Wednesday, October 27, 2010

New Gardens at DC Public Schools!

This year, through a partnership with the Alliance for a Healthier Generation and Safeway, City Blossoms has been building school gardens all over the city! Recently we built a circular veggie garden at Tyler Elementary in Capitol Hill; and last weekend we built the Golden Ratio garden at Anne Beers Elementary School. Both builds were a huge success thanks to teachers, parents, neighbors, and of course KIDS who worked so hard to paint, dig, haul compost, and plant their gardens on beautiful Saturdays. Just in case you want to be part of this planting party, we have two more builds coming up!
Saturday, October 30 at Shaed Elementary School (301 Douglas Street NE) from 10-2
Saturday, November 6 at King Elementary School (3200 6th st SE) from 10-1

It really feels amazing to change a blank space into fantastic green spaces where kids and grown-ups can share experiences, learn about growing food and play with friends and neighbors - all in one Saturday morning! If you are interested in joining us please email Lola B at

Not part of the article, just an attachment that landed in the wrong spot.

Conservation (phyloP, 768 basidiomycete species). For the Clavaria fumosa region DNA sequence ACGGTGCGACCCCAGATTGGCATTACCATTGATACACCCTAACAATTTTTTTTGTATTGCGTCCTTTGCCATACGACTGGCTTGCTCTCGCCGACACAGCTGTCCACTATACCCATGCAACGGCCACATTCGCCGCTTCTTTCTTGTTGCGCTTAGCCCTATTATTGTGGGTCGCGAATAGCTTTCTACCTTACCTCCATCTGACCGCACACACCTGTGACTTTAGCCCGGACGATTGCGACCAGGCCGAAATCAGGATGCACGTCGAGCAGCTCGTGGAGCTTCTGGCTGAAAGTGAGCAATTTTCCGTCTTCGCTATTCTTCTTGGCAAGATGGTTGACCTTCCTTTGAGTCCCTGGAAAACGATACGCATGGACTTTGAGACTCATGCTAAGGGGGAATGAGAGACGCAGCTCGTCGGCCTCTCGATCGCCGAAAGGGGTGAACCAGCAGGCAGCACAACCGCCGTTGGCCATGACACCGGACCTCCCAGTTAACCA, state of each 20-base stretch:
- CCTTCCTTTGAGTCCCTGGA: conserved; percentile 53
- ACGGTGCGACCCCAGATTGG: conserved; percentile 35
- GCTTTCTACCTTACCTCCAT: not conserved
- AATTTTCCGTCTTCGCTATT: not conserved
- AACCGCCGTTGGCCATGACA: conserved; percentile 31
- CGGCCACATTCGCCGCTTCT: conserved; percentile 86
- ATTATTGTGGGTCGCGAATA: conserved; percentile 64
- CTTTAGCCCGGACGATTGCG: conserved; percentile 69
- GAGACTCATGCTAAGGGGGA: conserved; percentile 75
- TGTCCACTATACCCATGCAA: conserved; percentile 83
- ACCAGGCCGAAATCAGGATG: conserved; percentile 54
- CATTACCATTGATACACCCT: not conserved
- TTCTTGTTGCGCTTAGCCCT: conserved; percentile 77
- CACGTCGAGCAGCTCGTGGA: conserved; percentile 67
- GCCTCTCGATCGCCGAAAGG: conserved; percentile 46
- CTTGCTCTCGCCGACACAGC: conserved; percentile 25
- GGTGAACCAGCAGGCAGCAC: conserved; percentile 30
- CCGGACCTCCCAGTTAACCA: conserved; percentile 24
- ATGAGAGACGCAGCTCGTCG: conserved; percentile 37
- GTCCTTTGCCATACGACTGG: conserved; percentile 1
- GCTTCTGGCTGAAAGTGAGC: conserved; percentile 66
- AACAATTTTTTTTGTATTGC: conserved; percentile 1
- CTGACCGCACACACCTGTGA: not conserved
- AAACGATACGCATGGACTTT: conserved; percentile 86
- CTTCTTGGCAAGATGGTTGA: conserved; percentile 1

Saturday, August 21, 2010

Gross and Cool - Soldier Flies

Yesterday we were walking around Marion Street Intergenerational Garden, checking on plants and compost, and I was quite revolted to see about 400 of these things furiously crawling up the insides of our compost cans. Luckily, Zachary from Clagett Farm was on hand to drop some knowledge on me - these are soldier fly larvae! And believe it or not, they are not as bad as they look. According to some research, soldier flies are big helpers in the compost bin, and they can withstand the heat a bit better than earthworms (who we still want to hang around). This site I found, Black Soldier Fly Blog, is dedicated to promoting soldier fly composting. As a part-time entomology buff, I was happy to get to know these hard working little buggers and I hope they will continue being our neighbors at Marion Street.

Wednesday, August 11, 2010

Basil Bonanza

The Biggest Basil Potluck Ever! Come and pick some basil and prep a delicious dish for neighbors and friends of Marion Street Garden. Pick the basil Monday, August 23 4-7pm or Wednesday, August 25 4-6:30 and then eat with everyone from 6:30 to 8:30 on August 25th. We are looking forward to lots of new recipes using basil in ways never imagined, as well as a really good pesto or two. If you have any questions or concerns, please contact Lola at